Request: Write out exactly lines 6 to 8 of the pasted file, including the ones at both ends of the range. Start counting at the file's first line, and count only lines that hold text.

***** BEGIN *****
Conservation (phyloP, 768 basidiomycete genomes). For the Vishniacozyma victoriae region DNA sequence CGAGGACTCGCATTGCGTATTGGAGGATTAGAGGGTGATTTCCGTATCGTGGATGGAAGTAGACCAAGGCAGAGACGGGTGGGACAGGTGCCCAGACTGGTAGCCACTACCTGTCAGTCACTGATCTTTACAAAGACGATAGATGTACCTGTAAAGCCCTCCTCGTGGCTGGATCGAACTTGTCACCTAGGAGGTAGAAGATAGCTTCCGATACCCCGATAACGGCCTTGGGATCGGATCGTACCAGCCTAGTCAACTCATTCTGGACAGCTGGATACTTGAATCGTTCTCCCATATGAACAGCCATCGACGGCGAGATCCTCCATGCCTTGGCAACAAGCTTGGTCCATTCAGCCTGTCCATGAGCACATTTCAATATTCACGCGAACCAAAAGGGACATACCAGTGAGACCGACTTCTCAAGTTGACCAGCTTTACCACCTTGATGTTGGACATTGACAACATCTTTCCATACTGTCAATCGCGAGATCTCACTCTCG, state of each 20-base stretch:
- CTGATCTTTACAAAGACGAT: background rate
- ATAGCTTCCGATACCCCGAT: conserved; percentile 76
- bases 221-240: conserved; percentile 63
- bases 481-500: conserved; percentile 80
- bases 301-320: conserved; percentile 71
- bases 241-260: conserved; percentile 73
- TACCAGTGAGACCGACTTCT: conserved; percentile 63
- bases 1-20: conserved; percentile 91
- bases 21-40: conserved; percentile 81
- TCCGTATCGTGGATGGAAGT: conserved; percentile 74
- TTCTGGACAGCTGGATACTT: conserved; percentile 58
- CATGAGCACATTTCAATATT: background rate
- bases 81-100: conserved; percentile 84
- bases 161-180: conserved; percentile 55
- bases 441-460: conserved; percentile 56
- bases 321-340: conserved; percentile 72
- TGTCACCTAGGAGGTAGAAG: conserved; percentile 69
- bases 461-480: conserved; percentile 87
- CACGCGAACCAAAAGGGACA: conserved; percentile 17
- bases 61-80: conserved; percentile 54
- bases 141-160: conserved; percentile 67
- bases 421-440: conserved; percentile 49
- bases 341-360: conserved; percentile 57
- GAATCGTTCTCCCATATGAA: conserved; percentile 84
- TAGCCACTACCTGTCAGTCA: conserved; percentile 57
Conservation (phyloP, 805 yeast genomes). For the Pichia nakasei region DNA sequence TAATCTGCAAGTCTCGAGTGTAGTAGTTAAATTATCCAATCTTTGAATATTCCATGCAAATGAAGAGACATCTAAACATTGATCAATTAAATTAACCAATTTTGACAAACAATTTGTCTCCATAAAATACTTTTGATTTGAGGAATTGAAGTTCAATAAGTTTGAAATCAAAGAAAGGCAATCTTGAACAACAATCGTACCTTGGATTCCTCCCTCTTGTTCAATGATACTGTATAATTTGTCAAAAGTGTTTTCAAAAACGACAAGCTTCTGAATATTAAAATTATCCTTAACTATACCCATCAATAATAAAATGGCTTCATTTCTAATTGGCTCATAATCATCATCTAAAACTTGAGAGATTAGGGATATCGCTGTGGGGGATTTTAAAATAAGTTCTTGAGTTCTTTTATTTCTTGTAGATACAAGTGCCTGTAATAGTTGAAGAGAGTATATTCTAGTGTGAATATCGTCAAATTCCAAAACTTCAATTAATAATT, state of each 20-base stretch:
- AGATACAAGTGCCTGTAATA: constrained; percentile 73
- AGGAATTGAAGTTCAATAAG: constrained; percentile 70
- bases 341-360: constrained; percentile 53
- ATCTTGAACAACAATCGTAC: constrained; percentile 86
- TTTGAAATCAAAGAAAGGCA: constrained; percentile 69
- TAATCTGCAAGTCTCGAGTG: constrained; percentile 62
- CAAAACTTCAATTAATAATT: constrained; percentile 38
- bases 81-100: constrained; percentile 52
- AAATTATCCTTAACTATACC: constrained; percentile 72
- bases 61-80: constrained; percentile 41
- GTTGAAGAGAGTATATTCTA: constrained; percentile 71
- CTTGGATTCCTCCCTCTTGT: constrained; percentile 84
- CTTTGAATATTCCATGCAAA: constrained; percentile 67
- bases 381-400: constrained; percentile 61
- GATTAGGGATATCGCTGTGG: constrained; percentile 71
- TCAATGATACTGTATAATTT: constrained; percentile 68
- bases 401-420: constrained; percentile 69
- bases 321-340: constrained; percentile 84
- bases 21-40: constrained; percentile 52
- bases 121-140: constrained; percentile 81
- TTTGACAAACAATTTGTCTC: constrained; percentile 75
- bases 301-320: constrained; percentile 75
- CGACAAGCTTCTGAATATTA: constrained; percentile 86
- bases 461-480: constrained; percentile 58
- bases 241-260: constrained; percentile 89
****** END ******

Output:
- bases 301-320: conserved; percentile 71
- bases 241-260: conserved; percentile 73
- TACCAGTGAGACCGACTTCT: conserved; percentile 63